Re: Pointers in C

daveb@geac.uucp (David Collier-Brown)
13 Jul 88 13:39:51 GMT

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Re: Pointers in C (1988-07-06)
Re: Pointers in C daveb@geac.uucp (1988-07-13)
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Newsgroups: comp.compilers
Date: 13 Jul 88 13:39:51 GMT
References: <1262@ima.ISC.COM> <2109@hubcap.UUCP>
From: daveb@geac.uucp (David Collier-Brown)
Organization: The Geac "Global Pessimizer" Department

In article <2109@hubcap.UUCP> (Steve Benz) writes:
[discussion of binding of pointers to arrays/heap]
|Nevertheless, I can think of a rather large set of programs that
|aren't "valid K&R C programs": All those programs that use varargs.
|(At least by the definitions of varargs that I've seen.)

Yes, it is hard to make any usefull assumptions about a pointer being
used for varargs processing, or for wandering through a
core/executable file in a debugger (the other "fun" example I run
into often).

|> Also, on page 90 of K&R (version 1):
|> "You should also note the implications in the declaration that a pointer is
|> constrained to point to a particular kind of object."
|I think a C compiler would be very hard pressed to guarantee this sort
|of thing, with the cast operation lurking about. The only way to absolutely
|guarantee this is to do some unpleasantly complicated typechecking on
|every object in memory.

    In some sense, that's what an optimizing compiler tends to have to
do. In tightly-typed languages, there's more information about the
use of a pointer (and syntactic sugar), but one can extract the
required information from C in many of the common cases, based on
the **particular** optimization being applied.

Let's look at the example that started this discussion thread: a
pointer in a copy routine which, because it can point anywhere, is
proposed to invalidate my register history... (I'm assuming that the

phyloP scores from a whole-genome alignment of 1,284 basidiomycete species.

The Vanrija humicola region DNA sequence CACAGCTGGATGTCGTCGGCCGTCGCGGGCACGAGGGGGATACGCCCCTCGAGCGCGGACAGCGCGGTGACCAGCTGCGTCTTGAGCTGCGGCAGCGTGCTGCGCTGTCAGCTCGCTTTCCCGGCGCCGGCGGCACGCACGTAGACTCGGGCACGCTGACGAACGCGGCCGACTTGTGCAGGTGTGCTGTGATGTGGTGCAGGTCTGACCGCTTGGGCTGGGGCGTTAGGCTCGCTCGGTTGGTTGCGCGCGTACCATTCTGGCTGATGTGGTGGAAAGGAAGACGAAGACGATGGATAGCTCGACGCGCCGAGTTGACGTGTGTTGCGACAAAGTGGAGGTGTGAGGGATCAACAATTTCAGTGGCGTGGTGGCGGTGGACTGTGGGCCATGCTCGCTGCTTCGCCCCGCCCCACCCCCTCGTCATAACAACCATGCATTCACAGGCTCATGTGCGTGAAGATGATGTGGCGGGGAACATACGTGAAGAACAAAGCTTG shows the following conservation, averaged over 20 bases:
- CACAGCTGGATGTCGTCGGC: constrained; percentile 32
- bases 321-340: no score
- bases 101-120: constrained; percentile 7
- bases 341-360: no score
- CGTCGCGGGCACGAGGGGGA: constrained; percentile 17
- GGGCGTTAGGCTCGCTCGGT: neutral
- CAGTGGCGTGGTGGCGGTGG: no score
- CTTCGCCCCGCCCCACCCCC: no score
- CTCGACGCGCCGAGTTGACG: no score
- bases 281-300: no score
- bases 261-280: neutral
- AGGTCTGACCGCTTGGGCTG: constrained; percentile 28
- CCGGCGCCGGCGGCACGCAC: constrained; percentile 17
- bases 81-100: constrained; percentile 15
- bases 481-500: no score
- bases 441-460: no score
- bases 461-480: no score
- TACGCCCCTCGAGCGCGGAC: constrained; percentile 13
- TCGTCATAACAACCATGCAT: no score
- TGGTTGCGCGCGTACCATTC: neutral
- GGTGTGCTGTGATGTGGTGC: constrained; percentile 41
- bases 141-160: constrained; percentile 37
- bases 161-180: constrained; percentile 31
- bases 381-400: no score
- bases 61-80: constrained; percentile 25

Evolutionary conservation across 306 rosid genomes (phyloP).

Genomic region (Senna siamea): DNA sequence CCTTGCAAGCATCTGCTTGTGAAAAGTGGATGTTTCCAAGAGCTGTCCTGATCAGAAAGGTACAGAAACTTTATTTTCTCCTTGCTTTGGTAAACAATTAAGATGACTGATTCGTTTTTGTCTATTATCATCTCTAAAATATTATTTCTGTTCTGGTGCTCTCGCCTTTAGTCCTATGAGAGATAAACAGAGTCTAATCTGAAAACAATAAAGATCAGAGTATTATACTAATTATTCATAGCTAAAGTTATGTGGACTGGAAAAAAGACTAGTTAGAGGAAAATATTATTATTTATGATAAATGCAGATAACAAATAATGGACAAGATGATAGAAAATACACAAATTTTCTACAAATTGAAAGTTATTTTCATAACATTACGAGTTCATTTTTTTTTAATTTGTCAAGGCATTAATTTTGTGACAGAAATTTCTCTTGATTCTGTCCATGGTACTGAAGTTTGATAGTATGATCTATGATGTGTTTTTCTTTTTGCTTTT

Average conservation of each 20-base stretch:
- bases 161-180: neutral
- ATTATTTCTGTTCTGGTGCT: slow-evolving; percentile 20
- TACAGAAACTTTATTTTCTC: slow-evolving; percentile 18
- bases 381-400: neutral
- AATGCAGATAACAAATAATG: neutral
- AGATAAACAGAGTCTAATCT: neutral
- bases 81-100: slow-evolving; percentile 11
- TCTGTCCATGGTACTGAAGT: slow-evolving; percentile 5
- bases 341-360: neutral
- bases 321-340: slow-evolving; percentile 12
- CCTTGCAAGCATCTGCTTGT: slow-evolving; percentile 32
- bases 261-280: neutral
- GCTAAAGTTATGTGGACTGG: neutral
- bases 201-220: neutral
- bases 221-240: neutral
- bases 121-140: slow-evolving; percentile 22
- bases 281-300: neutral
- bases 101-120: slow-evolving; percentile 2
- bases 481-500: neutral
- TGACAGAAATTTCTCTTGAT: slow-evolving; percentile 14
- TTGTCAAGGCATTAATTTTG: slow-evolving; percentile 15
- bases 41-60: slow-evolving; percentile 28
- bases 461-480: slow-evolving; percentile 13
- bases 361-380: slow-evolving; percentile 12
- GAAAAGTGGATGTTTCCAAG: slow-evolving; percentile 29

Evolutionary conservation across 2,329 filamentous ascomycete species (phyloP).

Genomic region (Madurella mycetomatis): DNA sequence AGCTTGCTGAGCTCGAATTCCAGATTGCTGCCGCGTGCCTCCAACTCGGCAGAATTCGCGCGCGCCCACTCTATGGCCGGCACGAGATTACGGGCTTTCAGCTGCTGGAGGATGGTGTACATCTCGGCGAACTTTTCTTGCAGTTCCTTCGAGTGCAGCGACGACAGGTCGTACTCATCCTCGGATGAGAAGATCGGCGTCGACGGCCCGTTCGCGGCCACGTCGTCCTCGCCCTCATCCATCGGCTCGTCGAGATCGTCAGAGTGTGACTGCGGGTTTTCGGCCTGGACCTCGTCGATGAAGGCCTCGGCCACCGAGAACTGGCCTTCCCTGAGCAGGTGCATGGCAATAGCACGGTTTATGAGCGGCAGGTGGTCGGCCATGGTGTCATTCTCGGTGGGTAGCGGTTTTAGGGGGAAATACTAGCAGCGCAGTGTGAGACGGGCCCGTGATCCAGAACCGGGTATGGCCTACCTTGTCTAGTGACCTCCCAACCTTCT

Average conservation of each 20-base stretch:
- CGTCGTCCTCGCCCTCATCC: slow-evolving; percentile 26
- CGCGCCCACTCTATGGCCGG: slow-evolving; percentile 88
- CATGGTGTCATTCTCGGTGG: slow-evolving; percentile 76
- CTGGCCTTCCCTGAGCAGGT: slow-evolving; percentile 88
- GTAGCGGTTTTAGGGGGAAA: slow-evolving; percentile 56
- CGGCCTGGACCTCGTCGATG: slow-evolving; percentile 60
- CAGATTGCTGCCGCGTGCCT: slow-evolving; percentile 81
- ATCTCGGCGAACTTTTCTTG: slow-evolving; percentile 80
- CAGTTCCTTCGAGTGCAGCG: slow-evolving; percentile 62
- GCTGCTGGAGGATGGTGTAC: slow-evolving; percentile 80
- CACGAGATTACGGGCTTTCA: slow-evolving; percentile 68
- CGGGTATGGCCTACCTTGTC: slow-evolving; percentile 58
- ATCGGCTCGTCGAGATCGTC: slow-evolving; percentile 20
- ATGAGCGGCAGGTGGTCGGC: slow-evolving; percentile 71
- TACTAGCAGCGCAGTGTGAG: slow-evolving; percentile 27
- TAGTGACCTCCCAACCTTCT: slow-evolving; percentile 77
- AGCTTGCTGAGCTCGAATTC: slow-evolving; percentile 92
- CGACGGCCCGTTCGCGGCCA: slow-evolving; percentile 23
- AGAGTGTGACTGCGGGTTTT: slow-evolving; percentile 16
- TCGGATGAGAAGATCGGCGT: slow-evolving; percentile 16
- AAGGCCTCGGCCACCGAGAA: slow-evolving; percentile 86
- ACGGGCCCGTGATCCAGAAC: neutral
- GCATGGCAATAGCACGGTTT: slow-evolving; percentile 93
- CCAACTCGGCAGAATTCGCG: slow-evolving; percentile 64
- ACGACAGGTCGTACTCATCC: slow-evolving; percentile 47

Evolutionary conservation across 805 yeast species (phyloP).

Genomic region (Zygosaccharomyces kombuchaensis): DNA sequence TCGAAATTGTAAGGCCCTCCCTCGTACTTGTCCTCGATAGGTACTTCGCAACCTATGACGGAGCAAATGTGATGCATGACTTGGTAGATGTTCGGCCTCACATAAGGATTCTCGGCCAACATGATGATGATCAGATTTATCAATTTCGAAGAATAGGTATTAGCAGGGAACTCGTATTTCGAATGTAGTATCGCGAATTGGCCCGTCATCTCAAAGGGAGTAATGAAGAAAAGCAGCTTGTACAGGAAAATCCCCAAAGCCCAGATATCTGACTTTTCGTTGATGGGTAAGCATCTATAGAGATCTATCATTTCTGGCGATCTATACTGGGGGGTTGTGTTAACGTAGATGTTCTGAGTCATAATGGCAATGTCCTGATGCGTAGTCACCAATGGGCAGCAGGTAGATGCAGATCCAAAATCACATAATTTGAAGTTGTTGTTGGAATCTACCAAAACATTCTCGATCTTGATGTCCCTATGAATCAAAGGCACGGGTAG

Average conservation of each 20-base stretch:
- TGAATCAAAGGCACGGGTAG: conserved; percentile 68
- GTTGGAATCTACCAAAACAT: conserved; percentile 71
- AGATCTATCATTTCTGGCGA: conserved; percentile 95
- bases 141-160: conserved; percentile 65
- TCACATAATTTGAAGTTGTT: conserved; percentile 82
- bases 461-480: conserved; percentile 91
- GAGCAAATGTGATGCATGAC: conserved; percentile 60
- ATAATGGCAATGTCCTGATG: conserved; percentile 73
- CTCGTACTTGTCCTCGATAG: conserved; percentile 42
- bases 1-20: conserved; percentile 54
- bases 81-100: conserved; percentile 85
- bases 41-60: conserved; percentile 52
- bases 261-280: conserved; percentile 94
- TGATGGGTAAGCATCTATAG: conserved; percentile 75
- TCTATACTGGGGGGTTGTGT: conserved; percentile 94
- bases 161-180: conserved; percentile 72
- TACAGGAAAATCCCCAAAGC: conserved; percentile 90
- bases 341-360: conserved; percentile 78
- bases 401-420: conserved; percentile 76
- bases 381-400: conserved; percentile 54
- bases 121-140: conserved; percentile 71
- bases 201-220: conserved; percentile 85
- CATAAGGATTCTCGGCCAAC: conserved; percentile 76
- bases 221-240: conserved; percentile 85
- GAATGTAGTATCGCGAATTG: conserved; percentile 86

optimizatio in question is fetch minimization).

    If the pointer is kept "within bounds" by the copy routine, then
we can assume that passing the pointer to the routine has exactly
the same effect as a local assignment through the pointer.

    If the pointer is not being kept within bounds, both the
non-optimized copy code and the optimized calling code fails.

    But it fails in a manner which does not involve the optimization!
If a function scribbles on memory, and I'm trying to do
fetch-minimization from memory, it doesn't matter if the fetch
minimization is rendered incorrect, because the fetch **itself** has
been rendered incorrect by the scribbler.

    You can apply this same kind of argument to a number of common
cases of optimization in the presence of errors, to discover which
optimizations are independent of/orthogonal to the error... And
apply more optimizations than expected on first glance. (In
a real sense, you're doing complicated mental typechecking on the
operations when you write the optimizer).

    In my global pessimizer, I assume all registers and all stack
entries are invalid at all times, and so generate code which
depends only on read-only data in the linkage segment and random
numbers in the heap.

--dave (whats a correctness?) c-b

  David Collier-Brown. {mnetor yunexus utgpu}!geac!daveb
  Geac Computers Ltd., | Computer science loses its
  350 Steelcase Road, | memory, if not its mind,
  Markham, Ontario. | every six months.

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